In the messy backlog that has become the Dirty Drafts folder, there is one post which is both well overdue, but also highly conspicuous by its absence – The Blur 4 long term review.

Given I’ve blown well past the 1,000km minimum mark long ago, now closing in on the 2,000km marker next, this draft needed to get the fuck out of the oven ASAP before it tips over into the black hole of total irrelevance. And this is important, because, this bike is anything but irrelevant, starting with it being a fucking work of art*:

*If you think this colour is hot, wait until you see the newly released silver option – Ohh La fucking La

Since being drafted immediately into Dirty service the moment the first batch hit the deck in NZ, the latest iteration of the Blur has seen an array of filthy Bandito frothing, not to mention more trail riding than you’d give it credit for, but with a race plate on it’s been subjected to the following to establish it’s credentials:

  • CHB MTB Challenge race
  • The Prospector stage race
  • The Volcanic Epic stage race

Awkwardly I have to walk a line here, as it wasn’t that long ago that I was stroking myself to a banditogasim about the Blur 3, and when I went back and re-read that write up, not only did I realise that I shot most of my best material on this topic all over your eyes already, but I ran the very real risk of repeating myself deep into loss of credibility territory.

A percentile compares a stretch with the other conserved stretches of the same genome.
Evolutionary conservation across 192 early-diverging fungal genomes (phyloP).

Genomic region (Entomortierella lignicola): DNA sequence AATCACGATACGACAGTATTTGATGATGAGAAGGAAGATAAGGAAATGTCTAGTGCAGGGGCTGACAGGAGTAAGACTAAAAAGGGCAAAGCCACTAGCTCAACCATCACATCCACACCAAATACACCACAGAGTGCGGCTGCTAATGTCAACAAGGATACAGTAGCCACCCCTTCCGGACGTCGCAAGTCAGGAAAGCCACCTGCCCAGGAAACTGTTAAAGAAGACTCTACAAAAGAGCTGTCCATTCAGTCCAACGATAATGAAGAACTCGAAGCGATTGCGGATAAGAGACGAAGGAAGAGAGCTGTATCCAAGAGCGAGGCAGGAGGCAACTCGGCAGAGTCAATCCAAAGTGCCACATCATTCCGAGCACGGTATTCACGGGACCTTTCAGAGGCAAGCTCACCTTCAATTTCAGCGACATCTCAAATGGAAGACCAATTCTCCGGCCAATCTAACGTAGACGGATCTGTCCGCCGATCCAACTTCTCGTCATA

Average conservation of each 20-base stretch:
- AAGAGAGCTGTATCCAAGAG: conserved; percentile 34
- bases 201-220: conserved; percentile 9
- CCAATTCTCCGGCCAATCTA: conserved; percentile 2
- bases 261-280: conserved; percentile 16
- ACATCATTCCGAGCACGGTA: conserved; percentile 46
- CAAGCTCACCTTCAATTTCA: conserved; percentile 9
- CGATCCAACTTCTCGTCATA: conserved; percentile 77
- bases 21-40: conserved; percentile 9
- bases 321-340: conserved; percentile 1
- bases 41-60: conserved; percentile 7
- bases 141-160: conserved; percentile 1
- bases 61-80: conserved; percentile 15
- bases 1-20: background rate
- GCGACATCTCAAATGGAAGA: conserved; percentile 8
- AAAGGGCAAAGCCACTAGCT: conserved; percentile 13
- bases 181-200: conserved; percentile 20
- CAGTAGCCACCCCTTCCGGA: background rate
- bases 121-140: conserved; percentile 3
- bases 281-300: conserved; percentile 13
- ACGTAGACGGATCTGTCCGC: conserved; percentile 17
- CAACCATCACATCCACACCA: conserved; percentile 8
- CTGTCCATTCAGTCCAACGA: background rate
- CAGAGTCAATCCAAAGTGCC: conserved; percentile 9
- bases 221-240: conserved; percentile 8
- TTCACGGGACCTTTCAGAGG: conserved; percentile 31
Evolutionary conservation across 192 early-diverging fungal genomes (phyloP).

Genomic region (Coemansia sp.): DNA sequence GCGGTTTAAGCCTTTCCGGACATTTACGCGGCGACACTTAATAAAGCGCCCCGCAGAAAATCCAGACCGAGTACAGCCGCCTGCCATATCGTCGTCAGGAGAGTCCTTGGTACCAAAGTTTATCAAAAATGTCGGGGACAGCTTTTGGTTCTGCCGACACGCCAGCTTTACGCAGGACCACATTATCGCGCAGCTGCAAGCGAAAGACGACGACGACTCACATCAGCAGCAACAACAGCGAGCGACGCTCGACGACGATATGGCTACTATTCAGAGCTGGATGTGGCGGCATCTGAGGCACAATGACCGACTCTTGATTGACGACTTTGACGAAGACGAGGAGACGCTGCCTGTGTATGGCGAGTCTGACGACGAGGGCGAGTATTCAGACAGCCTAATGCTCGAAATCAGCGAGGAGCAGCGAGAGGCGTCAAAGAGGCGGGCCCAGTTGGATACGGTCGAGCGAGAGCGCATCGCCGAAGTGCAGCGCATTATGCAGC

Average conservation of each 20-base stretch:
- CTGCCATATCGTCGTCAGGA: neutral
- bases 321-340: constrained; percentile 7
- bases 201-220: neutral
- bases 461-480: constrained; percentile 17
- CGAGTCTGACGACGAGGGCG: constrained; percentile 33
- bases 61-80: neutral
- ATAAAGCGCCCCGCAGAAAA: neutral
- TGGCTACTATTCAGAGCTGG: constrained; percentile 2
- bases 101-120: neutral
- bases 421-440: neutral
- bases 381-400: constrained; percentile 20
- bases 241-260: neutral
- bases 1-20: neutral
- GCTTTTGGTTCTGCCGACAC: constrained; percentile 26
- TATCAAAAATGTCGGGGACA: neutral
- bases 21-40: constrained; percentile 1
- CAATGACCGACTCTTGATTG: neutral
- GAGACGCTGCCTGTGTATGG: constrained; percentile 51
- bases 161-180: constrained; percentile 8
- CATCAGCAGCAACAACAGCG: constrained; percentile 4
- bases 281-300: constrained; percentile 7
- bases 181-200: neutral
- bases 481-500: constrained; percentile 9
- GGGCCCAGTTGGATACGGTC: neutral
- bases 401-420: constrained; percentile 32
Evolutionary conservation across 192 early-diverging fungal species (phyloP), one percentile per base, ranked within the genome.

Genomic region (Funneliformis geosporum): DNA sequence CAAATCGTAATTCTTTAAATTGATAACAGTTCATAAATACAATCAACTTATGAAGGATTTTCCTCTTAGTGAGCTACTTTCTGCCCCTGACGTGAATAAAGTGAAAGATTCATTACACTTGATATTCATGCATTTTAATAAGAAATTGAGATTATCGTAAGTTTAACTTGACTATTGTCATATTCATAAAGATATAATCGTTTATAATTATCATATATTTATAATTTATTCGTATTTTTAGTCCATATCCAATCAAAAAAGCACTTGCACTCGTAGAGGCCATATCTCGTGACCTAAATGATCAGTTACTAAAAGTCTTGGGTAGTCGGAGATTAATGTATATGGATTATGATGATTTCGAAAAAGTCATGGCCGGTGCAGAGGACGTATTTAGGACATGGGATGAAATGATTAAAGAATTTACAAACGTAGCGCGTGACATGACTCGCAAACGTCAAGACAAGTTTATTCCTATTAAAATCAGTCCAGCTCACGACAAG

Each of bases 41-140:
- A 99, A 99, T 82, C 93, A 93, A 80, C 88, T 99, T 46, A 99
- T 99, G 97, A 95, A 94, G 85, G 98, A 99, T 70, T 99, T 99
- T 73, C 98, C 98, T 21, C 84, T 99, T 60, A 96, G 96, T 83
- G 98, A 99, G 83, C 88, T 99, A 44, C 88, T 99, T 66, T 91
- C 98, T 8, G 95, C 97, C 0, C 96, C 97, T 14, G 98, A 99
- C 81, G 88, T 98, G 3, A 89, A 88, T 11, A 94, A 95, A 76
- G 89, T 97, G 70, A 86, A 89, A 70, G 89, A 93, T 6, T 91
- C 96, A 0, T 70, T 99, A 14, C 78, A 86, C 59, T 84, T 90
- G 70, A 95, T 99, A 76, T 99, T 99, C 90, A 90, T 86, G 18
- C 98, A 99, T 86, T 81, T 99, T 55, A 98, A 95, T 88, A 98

I mean, naturally the question that’s always posed is does the latest iteration justify the upgrade? Surely if I’ve waxed lyrically about the Blur 3 to the point of being a biased cheerleader, isn’t the 4 just the same, but slightly better? No… That would be like saying Bryn Atkinson & Jill Kitners van is the same as the Rodfather’s because it has a mattress in it. To be noted, only one of those vans comes equipped with handcuffs.

So then, how to get some separation… Well, 1560km’s later, this is actually very easy to achieve and it goes like this:

The Blur 3 is an excellent XC bike, but the Blur 4 feels like what I would think racing a World Cup XC bike would be like

Er… Care to unpack that vibe? Sure! The Blur 3 was fucking excellent, you can tell that from the dribble coming out of my mouth as you read the long term write up. But getting on the Blur 4 you can instantly tell this is a whole different beast, and dare I say, one engineered solely for the purpose of winning World Cups.

Lucky for it that it did last season then right? Yes, a World Cup XC win was suspiciously absent from the Santa Cruz racing Pedigree, a gap it’s large balled brother the V10 would often point and giggle at (Shhh, no mention of Enduro podiums here please) as it jammed it’s Bandito brothers into a rubbish bin, but it helps sets the scene for my point that this bike has now won or been on the podium at multiple world cup rounds in 2022, not to mention what Keegan Swenson does on his one in the US.

So what exactly do I mean by that notion that this feels like how I would imagine a World Cup XC winning race bike to feel like? Well, a few things pop out: